Lent 2 / Year C
For what do you long, yearn, deeply desire? I am not asking about a material possession – something as crass as a new Lexus or the greenest lawn in the neighborhood. I am not thinking about a retirement fund able to help you live comfortably when your working days are over. A once-in-a-lifetime dream vacation is nice, but hardly the singular aim of one’s existence. Yearning to have a good name and reputation is an admirable goal. Raising your children to be well-rounded human beings able to identify their dreams and equipped to pursue them has real value. Supporting ways to find a cure for a disease ravaging the health of a loved one is definitely worth your time and effort.
I am not going to stand here and tell you what you should long for. I am going to encourage you to question honestly what it might be and then to evaluate if it is a goal worthy enough of who God created you to be.
Human longing is woven through today’s readings from Scripture. The elderly and childless Abram yearns for a son. The psalmist yearns to be in the house of God – not only to see God’s face, but also to be safe from those who seek to do him harm. And the Greek word for yearning or desire is used three times in the Gospel reading.
Having beheaded John the Baptist, Herod now wants to kill Jesus. Here, the translation “wants” doesn’t quite do justice to the original Greek. Herod yearns (almost to the point of aching or obsession) to be rid of Jesus. For his part, Jesus (as God’s emissary) has desired through the ages to gather the children of Jerusalem to protect them as a mother hen gathers her chicks and shelters them under her wings. And finally, Jesus says the people of Jerusalem were “not willing” to be gathered. It was something they resisted rather than desired. So Jesus finds himself operating between two types of yearning. One actively works against God’s will, the other avoids or ignores it.
He is not going to be deterred. “Go and tell that fox I am doing the work I am called to do – today, tomorrow, and the next day. No prophet is killed outside of Jerusalem.” One commentator notes there are two types of courage. The first is an immediate and sometimes spontaneous response an immanent threat. A video made the news this week showing a police officer pulling an unconscious driver from a burning automobile at the scene of an accident. Surely the officer did not make a conscious decision to act after weighing out the pros and cons. His character has been forged over the years to express what he believes and values in a moment’s notice. He yearns to protect people in danger, even if it means risking his own life.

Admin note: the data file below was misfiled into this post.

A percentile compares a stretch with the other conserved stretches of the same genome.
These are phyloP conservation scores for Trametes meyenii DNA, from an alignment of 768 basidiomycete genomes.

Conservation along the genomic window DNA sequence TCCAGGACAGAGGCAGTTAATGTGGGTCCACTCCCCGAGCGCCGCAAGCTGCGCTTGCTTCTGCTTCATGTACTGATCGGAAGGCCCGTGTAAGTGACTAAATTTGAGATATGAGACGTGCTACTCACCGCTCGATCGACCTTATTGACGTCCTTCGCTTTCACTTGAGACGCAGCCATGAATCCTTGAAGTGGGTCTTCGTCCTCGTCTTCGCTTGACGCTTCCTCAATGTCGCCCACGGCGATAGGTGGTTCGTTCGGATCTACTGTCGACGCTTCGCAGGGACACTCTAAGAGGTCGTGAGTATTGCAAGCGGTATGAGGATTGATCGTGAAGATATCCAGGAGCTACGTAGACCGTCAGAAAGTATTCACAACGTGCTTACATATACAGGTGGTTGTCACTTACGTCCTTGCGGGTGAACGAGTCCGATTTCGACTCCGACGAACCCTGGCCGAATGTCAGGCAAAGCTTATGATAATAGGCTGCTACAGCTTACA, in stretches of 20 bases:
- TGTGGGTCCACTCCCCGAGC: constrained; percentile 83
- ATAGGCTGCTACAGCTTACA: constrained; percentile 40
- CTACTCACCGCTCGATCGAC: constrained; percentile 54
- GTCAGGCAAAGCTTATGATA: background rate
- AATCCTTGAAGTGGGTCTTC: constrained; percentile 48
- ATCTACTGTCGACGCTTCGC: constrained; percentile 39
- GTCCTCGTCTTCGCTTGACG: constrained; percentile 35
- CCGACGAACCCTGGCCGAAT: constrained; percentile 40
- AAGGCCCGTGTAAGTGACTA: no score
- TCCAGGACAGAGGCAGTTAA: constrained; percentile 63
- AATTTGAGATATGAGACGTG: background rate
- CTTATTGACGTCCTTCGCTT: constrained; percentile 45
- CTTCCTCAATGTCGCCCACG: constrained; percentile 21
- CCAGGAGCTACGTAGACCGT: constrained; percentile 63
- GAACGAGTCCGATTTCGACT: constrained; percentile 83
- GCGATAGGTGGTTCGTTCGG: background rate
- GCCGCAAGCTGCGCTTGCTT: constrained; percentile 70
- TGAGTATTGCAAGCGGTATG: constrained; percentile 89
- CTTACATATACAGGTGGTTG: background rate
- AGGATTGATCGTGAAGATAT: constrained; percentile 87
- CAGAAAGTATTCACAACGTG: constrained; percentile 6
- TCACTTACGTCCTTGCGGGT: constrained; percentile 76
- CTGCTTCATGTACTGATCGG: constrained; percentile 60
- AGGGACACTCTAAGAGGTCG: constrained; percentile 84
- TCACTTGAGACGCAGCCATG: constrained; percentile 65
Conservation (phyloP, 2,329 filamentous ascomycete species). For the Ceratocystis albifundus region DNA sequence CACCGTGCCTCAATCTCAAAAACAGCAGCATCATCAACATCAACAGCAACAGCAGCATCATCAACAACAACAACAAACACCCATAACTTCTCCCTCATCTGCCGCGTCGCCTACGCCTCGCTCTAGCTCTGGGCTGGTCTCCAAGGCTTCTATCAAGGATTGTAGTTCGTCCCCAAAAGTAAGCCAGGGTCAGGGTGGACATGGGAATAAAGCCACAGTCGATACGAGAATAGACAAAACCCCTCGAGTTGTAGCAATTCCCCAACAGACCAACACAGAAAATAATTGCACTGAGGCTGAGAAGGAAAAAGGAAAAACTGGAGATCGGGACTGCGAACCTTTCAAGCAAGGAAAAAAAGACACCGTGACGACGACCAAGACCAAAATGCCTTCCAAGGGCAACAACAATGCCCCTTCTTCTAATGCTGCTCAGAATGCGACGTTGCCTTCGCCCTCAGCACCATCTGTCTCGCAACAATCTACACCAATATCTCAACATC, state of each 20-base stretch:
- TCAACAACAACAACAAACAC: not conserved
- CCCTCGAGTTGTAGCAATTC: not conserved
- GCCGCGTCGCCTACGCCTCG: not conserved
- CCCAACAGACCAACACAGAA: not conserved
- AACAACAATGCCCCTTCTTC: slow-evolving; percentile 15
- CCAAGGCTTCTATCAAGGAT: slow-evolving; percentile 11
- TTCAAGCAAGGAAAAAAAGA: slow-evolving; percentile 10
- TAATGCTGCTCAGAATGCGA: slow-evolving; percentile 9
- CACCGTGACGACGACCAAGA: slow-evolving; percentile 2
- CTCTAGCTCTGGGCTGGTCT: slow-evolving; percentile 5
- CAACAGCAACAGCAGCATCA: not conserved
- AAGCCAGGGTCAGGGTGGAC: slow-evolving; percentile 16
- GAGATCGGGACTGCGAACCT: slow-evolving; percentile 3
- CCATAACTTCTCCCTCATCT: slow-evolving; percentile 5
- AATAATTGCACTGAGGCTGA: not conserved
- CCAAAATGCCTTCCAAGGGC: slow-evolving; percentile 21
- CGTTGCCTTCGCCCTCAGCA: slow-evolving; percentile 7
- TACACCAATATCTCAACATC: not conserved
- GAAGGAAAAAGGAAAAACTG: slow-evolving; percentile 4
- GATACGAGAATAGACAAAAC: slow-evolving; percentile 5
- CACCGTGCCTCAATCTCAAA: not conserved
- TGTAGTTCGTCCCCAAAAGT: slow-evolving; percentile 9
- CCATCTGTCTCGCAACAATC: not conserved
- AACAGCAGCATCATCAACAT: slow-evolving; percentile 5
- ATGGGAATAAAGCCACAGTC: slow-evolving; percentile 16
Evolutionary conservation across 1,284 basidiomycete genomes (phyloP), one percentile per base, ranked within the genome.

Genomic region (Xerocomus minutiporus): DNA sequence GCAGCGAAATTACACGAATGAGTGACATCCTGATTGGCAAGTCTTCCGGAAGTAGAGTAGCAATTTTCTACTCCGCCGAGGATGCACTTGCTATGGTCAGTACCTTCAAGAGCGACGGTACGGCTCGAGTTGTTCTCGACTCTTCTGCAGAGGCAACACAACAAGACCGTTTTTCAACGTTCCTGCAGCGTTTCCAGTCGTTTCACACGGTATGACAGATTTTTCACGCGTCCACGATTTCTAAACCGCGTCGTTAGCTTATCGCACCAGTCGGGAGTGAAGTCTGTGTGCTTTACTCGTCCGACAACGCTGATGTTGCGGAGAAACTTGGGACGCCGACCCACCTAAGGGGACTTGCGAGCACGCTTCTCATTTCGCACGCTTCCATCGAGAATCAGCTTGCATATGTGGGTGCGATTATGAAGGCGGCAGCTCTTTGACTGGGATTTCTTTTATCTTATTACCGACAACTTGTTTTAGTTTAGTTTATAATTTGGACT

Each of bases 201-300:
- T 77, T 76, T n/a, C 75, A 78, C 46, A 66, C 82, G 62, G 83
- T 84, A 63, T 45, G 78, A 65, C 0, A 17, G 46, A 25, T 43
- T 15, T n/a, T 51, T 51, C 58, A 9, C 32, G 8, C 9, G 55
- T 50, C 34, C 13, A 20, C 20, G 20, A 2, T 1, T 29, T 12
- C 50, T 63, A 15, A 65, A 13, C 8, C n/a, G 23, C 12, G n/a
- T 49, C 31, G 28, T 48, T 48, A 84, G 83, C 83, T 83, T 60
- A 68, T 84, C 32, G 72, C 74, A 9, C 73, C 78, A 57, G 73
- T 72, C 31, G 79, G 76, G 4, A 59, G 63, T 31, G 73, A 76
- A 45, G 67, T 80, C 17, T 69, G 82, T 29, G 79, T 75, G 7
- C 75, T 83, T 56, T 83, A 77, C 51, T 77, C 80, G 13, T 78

The second kind of courage arises in anticipation of a daunting challenge. When many would turn tail and run, this kind of courage meets the test head on. It too is an expression of character as one accepts responsibilities that cannot be avoided. This is the courage Jesus displays in today’s readings. He knows what (and who) he is up against, but he will not shrink back from his yearning to bring the Kingdom of God to all people. He will stay the course, even if it costs him his life. It is the courage of the mother hen who is ready to risk all for the well-being of those she loves.
The free world has been captivated by the resolve of the Ukrainian people and especially the courageous witness of their president, Volodymyr Zelensky. What do they yearn for? To live free. What are they willing to sacrifice for it? Everything. What yearning drives Vladimir Putin to commit such heinous atrocities and war crimes? There are plenty of theories, but I don’t know if anyone knows for sure. One thing is certain. Every age and every place seems to be able to produce a fox who seeks nothing more than to dominate, even at the expense of innocent lives.
If its true every age and place has its fox, then it is even more true for every fox there are courageous mother hens whose selfless yearning is for the safety and well-being of others. When President Zelensky said, “I don’t need a ride. I need ammunition”, the world was given an example of the kind of courage one only finds in a person who yearns for something of incomparable value. He has inspired his people and no doubt he has inspired many of you.
He certainly motivated Pavlo Servetnyk, a 28-year-old pizza baker in the coastal town of Kherson on the Black Sea. With the city’s 300,000 residents cut off from outside supplies, Servetnyk is using his inventory to bake bread. Every day he fills his truck with thousands of loaves of freshly baked bread and drives around Kherson’s near deserted streets to distribute what he has to who he can. Working twenty-hour days, he is near exhaustion and every part of his body hurts, but without even lifting a gun he is committed to resisting the Russians by providing food until his resources run out. When the fox appears, the mother hens spring into action.
We who witness what the Ukrainian’s are willing to sacrifice to be free and who marvel at Volodymyr’s resolve of Pavlo’s selflessness see in them something of our Lord’s determination to continue his works of compassion, even while facing a grave and immanent threat. We are invited to ponder if we yearn for something too small and not at all worthy of our high calling.
I’ll leave you with a thought from Vaclav Havel, playwright, poet, and the first President of Czech Republic (himself an inspiration to so many after the collapse of the Soviet Union in 1988):
Hope is not the same thing as optimism. It is not the conviction that something will turn out well, but the certainty that something makes sense, regardless of how it turns out… It is not the same as joy that things are going well, or willingness to invest in enterprises that are obviously headed for early success, but, rather, an ability to work for something because it is good, not just because it stands a chance to succeed.
For what do you yearn?